Monday, March 3, 2014

Guest Review - The Black Bat #1

   Back with a Guest Review of a pulp revival (no relation to a certain Dark Knight) is my pal Lyle Tucker:   

   You can't keep a good bat down.

   Eighty-one years ago (1933) a character known as The Black Bat burst onto the scene in the pulp pages of a magazine - BLACK BAT DETECTIVE MAGAZINE to be exact. 

   The Bat lasted for about a year. Five years afterwards, Ned Pines introduced a second Black Bat in the pages of BLACK BOOK DETECTIVE.

   Crime-fighting District Attorney Anthony Quinn (no relation to Zorba the Greek) was blinded after having acid thrown into his face during the trial of criminal kingpin Oliver Snate (ya gotta love that name). 

   Quinn is befriended by the daughter of a dying policeman (whose corneas, transplanted into Quinn, not only allow him to see again, but also to have perfect sight in the dark). 

   Not to mention better hearing, more sensitive touch, etc, acquired from from when he was still blind. (And since this wasn't yet the '60s, no radioactive isotopes are involved)

   Now this Black Bat and the Batman we all know and love, hit the stands at roughly the same time and each accused the other of copycatting. Lawsuits were about to happen, until a senior DC editor who had once worked for Pines drew up a deal allowing both to amicably continue.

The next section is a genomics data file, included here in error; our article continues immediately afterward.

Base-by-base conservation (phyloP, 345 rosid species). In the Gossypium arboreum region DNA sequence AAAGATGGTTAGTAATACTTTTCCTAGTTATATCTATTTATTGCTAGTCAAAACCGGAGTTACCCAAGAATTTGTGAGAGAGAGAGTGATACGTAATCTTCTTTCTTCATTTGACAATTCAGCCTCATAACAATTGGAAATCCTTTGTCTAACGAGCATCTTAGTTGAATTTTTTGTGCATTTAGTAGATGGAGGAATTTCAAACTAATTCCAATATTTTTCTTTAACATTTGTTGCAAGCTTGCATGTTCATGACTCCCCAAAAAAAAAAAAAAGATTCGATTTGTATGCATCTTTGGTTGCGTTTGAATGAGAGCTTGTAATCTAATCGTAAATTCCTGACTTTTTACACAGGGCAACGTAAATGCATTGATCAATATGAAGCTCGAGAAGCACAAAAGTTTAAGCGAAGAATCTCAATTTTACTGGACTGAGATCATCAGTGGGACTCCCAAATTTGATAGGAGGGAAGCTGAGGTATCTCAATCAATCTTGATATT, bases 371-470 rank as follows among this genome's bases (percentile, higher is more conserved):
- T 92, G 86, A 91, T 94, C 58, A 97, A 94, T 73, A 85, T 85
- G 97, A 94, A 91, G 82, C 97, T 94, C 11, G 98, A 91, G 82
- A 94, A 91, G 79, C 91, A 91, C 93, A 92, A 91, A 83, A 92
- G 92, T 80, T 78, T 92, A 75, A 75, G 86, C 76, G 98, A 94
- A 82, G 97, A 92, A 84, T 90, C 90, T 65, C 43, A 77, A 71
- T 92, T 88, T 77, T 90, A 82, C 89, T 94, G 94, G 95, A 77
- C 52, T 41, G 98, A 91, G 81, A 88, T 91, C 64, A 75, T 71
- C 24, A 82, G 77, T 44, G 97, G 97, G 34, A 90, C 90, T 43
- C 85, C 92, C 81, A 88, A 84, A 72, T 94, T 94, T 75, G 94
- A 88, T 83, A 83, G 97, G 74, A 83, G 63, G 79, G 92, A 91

Visually both characters most likely took inspiration from the original 1933 Bat, so finger pointing was more than a little hypocritical. The pulp Black Bat lasted for 71 issues.

   Nedor/Standard comics (also part of Ned Pines' publishing) reconfigured The Bat as The Mask in 1940. The Mask retired in 1942.

   In 2011, Clockwork Comics introduced a fourth, updated Black Bat that lasted only one issue.

   Also in 2011, Moonstone comics showcased The Black Bat in the graphic novel “Return of the Originals.”

   Finally, in 2013, Dynamite includes The Black Bat as part of their vigilante team, Masks, and in May of 2013, THE BLACK BAT #1 comes out, written by Brian Buccellato and drawn by Ronan Cliquet.

   Our hero is still named Tony Quinn and the villain is criminal kingpin, Oliver Snate. The story's been updated to modern times, but the artwork and the coloring keep the tone set in the noir '40s. I really enjoyed this comic, especially Cliquet's art, which reminded me of a tidier Miller and Janson.

Grade: B+

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1 comment:

Glen Davis said...

I keep waiting for this series to kick into second gear, but so far it hasn't happened.